American Journal Of Clinical Nutrition. (2002, September 23). Five-Year-Old Girls With High Cholesterol Are More Likely To Be Overweight At Age Twelve. ScienceDaily. Retrieved April 24, 2014 from www.sciencedaily.com/releases/2002/09/020923064037.htm
American Journal Of Clinical Nutrition. "Five-Year-Old Girls With High Cholesterol Are More Likely To Be Overweight At Age Twelve." ScienceDaily. www.sciencedaily.com/releases/2002/09/020923064037.htm (accessed April 24, 2014).

Share This



More Health & Medicine News

Thursday, April 24, 2014

Featured Research

from universities, journals, and other organizations


Featured Videos

from AP, Reuters, AFP, and other news services

Big Pharma Braces for M&A Wave

Big Pharma Braces for M&A Wave

Reuters - Business Video Online (Apr. 22, 2014) Big pharma on the move as Novartis boss, Joe Jimenez, tells Reuters about plans to transform his company via an asset exchange with GSK, and Astra Zeneca shares surge on speculation that Pfizer is looking for a takeover. Joanna Partridge reports. Video provided by Reuters
Powered by NewsLook.com
Study Says Most Crime Not Linked To Mental Illness

Study Says Most Crime Not Linked To Mental Illness

Newsy (Apr. 22, 2014) A new study finds most crimes committed by people with mental illness are not caused by symptoms of their illness or disorder. Video provided by Newsy
Powered by NewsLook.com
Hagel Gets Preview of New High-Tech Projects

Hagel Gets Preview of New High-Tech Projects

AP (Apr. 22, 2014) Defense Secretary Chuck Hagel is given hands-on demonstrations Tuesday of some of the newest research from DARPA _ the military's Defense Advanced Research Projects Agency program. (April 22) Video provided by AP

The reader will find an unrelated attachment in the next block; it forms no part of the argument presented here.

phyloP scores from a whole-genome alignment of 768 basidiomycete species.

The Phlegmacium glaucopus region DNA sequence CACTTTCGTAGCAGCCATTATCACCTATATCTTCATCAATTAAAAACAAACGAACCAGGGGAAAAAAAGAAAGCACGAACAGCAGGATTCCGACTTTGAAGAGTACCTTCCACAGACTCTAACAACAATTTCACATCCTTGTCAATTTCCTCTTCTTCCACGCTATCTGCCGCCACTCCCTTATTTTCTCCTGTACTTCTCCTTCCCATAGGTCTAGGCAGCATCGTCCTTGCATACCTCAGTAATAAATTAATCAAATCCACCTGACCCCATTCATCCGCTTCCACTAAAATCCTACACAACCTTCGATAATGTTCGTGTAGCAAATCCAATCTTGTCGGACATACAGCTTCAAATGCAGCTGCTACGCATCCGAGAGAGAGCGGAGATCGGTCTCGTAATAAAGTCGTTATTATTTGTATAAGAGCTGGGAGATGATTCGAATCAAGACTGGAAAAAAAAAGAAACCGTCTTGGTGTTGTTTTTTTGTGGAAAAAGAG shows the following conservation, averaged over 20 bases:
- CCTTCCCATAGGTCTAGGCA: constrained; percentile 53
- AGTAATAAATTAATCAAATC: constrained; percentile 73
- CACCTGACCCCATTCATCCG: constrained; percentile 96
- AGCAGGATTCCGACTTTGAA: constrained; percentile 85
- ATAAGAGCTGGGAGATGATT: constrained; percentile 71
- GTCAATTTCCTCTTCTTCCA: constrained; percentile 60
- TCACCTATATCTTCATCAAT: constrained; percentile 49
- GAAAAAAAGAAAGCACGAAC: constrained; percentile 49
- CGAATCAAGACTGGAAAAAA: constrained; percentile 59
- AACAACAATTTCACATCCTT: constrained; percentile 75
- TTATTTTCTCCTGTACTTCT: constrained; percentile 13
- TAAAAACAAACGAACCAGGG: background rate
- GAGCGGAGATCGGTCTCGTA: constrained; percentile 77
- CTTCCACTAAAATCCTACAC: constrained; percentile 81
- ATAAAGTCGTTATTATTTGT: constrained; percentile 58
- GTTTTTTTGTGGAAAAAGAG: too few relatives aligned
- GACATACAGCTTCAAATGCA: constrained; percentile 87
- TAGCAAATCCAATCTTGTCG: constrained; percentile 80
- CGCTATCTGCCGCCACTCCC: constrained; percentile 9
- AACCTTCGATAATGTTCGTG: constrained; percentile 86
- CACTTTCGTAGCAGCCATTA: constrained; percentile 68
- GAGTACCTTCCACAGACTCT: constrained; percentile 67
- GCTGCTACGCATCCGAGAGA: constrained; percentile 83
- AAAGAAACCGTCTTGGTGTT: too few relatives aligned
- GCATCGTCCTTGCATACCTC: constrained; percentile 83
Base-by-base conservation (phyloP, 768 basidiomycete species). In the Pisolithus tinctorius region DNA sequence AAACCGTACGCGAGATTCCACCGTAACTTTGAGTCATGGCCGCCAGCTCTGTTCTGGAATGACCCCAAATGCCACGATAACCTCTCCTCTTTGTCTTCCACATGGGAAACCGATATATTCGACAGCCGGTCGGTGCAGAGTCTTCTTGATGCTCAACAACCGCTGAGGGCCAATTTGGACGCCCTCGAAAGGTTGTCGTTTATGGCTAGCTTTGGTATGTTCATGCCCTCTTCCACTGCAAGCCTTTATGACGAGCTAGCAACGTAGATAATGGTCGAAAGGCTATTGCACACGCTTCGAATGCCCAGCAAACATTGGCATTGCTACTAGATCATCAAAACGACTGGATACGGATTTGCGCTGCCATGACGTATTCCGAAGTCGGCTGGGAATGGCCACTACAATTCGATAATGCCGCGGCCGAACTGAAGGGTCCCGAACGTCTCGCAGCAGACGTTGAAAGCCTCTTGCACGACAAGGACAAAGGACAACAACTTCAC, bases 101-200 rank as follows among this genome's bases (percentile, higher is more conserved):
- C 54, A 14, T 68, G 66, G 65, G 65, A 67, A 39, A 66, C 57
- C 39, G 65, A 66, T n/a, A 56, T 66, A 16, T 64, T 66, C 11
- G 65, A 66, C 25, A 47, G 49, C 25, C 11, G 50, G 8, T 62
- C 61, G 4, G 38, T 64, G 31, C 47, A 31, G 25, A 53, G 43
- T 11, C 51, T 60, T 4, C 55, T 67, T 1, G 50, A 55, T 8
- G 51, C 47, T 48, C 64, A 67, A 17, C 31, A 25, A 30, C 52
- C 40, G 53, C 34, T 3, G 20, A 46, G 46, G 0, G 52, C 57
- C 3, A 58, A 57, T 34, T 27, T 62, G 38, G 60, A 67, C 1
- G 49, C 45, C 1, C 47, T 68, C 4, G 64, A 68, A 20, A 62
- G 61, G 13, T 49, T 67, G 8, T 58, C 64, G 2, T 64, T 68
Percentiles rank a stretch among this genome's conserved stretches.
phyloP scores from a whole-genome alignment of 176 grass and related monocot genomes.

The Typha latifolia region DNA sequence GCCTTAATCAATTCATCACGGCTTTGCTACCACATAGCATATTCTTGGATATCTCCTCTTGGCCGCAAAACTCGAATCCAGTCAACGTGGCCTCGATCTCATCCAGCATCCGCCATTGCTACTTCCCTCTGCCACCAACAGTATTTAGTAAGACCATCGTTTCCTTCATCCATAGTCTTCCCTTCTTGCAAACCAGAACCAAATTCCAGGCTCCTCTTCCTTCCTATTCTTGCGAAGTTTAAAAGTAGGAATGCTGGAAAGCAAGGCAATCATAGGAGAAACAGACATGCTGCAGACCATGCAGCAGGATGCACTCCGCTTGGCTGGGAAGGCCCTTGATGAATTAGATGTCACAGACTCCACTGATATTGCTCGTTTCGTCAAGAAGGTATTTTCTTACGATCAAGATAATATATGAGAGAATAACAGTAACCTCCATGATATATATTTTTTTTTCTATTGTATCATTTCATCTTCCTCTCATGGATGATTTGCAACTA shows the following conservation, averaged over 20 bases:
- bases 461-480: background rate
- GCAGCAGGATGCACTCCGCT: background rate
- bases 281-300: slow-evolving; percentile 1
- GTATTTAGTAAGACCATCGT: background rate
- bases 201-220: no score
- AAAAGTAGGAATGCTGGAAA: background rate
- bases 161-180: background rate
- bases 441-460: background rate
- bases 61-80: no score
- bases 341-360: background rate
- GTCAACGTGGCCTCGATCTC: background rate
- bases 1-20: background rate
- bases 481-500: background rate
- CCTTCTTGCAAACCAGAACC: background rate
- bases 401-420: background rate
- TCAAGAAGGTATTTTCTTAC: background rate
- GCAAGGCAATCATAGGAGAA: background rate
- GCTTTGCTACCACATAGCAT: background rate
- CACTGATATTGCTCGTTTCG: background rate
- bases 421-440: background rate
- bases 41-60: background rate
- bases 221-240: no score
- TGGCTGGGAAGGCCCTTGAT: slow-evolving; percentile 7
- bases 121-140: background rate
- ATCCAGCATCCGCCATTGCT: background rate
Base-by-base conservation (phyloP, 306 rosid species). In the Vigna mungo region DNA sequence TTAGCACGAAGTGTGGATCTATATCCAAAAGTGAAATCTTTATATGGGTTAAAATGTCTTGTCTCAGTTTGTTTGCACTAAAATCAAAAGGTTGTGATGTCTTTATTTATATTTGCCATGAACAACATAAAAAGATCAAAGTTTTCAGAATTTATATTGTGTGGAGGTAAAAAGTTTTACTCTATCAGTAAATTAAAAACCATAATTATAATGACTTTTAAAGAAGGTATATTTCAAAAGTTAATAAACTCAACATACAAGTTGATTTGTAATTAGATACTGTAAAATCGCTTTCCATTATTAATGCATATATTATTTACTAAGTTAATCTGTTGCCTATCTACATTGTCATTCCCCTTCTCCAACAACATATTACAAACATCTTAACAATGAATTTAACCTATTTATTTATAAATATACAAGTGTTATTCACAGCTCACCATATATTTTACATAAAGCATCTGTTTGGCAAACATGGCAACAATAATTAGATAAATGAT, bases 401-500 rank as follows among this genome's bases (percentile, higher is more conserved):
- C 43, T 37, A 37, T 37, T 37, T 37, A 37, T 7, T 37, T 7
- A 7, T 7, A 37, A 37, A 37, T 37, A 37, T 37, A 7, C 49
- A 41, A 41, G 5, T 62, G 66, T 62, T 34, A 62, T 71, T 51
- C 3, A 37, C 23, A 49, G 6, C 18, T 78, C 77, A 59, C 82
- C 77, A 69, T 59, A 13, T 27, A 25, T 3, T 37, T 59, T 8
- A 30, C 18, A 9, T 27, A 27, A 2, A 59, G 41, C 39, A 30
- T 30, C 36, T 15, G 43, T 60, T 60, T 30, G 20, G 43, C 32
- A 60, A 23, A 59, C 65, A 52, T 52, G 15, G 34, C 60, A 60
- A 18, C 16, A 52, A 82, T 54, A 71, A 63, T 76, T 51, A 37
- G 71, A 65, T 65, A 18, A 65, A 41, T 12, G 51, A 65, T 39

Powered by NewsLook.com
How Smaller Plates And Cutlery Could Make You Feel Fuller

How Smaller Plates And Cutlery Could Make You Feel Fuller

Newsy (Apr. 22, 2014) NBC's "Today" conducted an experiment to see if changing the size of plates and utensils affects the amount individuals eat. Video provided by Newsy
Powered by NewsLook.com

Search ScienceDaily

Number of stories in archives: 140,361

Find with keyword(s):
Enter a keyword or phrase to search ScienceDaily for related topics and research stories.

Save/Print:
Share:

Breaking News:
from the past week

In Other News

... from NewsDaily.com

Science News

Health News

Environment News

Technology News



Save/Print:
Share:

Free Subscriptions


Get the latest science news with ScienceDaily's free email newsletters, updated daily and weekly. Or view hourly updated newsfeeds in your RSS reader:

Get Social & Mobile


Keep up to date with the latest news from ScienceDaily via social networks and mobile apps:

Have Feedback?


Tell us what you think of ScienceDaily -- we welcome both positive and negative comments. Have any problems using the site? Questions?
Mobile: iPhone Android Web
Follow: Facebook Twitter Google+
Subscribe: RSS Feeds Email Newsletters
Latest Headlines Health & Medicine Mind & Brain Space & Time Matter & Energy Computers & Math Plants & Animals Earth & Climate Fossils & Ruins